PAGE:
Yes there will be loser networks, but it all depends on how many people watch what. Hunting and fishing networks will probably blossom with unexpected riches as ads learn and become certain of the numbers. Children’s networks may become fewer in number, but those surviving will be stronger.

              My WAG is that less than 20% of the channels will fall, because the eyeballs will still keep doing what they have been all along, watching their favorites, and that has supported what gets watched and what doesn’t get watched as it is now. Surely it will continue to support what gets watched after al la carte.

      1. It may be true that complete freedom of choice will cause TV junk to proliferate. However, it is not fair and ultimately economically unfeasible to force people who like the trash and generic (news, weather) programs to pay for packages that include the smarter programming that smarter people want to watch, just so the smarter people can have something to watch at a reasonable (or cheap) price. In the end, smart people will have to pay more for smarter programming at a higher cost for their niche market. And that’s how it should be. Of course, if philanthropic groups and individuals choose to subsidize it, then it could be opened up to larger numbers in the hopes it would do them good. But forcing the issue through arbitrary policies or government regulation is dumb and against the sea change.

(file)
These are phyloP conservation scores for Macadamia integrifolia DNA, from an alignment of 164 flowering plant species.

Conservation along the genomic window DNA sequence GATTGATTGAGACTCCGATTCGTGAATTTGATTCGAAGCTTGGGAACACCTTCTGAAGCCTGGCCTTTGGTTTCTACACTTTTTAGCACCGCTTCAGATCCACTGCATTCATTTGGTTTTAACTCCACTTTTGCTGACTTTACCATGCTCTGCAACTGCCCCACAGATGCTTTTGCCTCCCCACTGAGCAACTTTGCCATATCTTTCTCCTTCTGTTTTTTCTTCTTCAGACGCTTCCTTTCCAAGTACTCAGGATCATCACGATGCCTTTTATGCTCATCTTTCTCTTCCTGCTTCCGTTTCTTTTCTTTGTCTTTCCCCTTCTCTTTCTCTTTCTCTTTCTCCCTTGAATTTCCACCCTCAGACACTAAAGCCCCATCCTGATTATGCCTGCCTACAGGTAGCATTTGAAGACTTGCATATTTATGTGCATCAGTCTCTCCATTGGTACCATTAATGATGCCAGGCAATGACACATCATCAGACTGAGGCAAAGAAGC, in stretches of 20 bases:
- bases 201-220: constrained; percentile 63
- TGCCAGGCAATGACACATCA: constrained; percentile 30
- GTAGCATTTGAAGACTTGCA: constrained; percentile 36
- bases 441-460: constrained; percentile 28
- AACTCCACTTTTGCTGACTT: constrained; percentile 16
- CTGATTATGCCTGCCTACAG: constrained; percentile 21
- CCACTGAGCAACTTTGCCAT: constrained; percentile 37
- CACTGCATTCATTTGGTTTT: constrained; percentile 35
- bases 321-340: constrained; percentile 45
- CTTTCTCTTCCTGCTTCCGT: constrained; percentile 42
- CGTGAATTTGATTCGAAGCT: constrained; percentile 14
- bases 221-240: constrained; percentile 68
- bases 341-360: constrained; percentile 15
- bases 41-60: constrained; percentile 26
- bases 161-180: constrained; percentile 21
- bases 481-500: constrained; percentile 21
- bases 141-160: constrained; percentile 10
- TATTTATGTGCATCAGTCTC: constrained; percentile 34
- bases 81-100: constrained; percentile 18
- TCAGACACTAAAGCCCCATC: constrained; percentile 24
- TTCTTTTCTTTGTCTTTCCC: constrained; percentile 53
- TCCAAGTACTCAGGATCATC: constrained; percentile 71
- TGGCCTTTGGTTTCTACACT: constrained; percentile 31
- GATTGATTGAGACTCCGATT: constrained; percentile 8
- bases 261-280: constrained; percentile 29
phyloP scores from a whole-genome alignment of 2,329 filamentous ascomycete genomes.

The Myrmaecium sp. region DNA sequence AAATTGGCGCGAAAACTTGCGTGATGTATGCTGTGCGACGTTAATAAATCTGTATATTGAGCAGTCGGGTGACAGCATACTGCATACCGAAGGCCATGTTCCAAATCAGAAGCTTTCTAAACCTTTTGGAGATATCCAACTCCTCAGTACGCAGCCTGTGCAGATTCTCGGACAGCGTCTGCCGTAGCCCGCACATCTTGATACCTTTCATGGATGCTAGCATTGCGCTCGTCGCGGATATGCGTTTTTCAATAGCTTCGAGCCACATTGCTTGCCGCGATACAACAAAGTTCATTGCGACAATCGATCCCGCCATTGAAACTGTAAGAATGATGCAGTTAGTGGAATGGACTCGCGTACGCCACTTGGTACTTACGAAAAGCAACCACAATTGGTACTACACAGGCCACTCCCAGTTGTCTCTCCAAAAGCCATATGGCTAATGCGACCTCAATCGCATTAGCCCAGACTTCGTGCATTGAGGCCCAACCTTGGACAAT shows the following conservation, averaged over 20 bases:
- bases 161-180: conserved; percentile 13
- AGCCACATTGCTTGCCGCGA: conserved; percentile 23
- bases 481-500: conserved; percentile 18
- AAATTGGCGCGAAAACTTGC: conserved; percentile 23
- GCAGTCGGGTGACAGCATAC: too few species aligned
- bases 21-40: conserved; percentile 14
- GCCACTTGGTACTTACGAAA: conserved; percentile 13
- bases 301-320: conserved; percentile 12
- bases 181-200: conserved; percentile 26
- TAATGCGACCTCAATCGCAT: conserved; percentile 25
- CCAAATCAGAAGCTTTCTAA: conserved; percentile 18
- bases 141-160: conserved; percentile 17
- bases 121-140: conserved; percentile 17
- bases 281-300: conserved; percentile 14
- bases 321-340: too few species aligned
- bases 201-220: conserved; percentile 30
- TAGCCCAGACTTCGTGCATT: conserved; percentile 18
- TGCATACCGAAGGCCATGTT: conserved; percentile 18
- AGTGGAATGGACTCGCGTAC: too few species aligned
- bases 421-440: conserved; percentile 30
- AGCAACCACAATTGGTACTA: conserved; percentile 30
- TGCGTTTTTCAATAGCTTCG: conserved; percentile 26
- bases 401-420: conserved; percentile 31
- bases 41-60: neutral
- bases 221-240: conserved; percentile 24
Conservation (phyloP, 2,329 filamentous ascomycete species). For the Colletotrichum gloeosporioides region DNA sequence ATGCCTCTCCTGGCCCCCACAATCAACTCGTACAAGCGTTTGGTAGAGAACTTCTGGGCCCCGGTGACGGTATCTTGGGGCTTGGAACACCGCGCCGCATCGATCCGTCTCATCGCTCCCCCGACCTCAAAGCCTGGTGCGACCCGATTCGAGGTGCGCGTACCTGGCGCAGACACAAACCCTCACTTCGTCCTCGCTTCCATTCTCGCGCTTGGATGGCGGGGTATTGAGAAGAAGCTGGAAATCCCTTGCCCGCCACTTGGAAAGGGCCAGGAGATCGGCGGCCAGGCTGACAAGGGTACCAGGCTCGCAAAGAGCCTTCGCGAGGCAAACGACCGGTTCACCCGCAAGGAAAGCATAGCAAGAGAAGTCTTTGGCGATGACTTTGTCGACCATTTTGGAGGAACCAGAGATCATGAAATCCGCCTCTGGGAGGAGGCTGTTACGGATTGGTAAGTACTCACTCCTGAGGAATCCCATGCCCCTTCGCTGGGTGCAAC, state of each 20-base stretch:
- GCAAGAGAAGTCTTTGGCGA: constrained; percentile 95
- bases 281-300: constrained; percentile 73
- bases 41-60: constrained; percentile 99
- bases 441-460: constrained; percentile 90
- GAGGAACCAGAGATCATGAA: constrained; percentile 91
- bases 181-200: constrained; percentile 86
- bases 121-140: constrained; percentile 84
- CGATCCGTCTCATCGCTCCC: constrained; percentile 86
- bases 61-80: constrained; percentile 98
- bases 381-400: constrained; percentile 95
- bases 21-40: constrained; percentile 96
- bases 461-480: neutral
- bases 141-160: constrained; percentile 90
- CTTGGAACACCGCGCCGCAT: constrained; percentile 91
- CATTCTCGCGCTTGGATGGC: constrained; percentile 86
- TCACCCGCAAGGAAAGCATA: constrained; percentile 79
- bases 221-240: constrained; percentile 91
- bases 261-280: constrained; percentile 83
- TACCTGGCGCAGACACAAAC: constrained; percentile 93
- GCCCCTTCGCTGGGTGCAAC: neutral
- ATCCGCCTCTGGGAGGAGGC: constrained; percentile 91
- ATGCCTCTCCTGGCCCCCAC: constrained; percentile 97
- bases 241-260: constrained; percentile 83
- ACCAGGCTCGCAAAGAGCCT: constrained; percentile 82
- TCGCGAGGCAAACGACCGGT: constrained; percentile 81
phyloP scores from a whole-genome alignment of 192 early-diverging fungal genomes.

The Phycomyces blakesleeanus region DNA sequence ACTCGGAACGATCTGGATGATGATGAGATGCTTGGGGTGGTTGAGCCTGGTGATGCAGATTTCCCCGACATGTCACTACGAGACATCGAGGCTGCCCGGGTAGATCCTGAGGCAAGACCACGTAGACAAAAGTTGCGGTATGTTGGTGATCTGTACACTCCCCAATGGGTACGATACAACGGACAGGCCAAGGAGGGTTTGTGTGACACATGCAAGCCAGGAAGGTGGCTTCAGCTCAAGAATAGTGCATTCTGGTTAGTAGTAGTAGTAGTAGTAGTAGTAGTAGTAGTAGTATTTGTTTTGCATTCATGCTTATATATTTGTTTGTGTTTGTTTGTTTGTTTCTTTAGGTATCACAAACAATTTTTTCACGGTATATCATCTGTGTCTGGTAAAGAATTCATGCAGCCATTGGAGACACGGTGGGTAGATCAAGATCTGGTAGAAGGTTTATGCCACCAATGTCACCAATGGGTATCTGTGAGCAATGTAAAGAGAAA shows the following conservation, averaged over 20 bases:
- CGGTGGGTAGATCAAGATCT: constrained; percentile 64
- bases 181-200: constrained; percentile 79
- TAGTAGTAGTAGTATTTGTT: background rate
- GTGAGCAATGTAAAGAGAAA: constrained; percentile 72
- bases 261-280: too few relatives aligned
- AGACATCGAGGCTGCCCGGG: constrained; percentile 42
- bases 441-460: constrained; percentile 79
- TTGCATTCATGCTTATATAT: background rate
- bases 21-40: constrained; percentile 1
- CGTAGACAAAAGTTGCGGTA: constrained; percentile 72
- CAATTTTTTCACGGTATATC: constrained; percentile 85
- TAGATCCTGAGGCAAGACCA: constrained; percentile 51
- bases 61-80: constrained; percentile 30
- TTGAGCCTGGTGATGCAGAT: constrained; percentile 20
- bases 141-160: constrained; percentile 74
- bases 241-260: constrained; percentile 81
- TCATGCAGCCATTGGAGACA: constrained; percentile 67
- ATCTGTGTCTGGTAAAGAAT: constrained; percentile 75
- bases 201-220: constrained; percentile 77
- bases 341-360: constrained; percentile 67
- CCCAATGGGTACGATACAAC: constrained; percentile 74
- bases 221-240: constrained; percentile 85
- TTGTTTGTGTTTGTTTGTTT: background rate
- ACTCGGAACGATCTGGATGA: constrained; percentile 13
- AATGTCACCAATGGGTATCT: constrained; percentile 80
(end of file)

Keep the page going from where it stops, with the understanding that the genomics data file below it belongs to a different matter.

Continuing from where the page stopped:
2. Wow, can’t believe they’re even considering it. You mean I wouldn’t have to cancel Fox News, I could just not subscribe to it in the first place? Cool!

    Is this what Apple has been waiting for? It’s what I’VE been waiting for. I haven’t had cable since 2002.

    Peace.
    😉

        1. Mossman clearly illustrates how we allowed our country to get into this mess. Too many believe that the Daily Show is actually news and just blindly agree with Stewart and Colbert in an attempt to be “cool”. Say what you want (or what Stewart says you should) about Fox but at least they seek out the story and report on it rather than just commenting on others efforts. Yes, they have commentary as well but that happens on a show that is identified as commentary and their viewers understand that.

          1. America is a mess because of divisive ideology-based politics that provoke and tweak emotions rather than allow rational thought. A political system where parties are allowed to form guarantees this as surely as unregulated capitalism results in monopolies or oligarchies.

            No one seriously takes DS or CR as news, but where Fox shows whip up its adherents into enraged frenzy, DS makes people laugh at the absurdity of BOTH sides–the right just happens to provide better comedic fodder. If you doubt this, why hasn’t a right-wing comedy show succeeded? The right certainly has enough money to fund such a show, and mock all the so-called left-wing politicians and media. Or is fomenting rage the only currency the right has?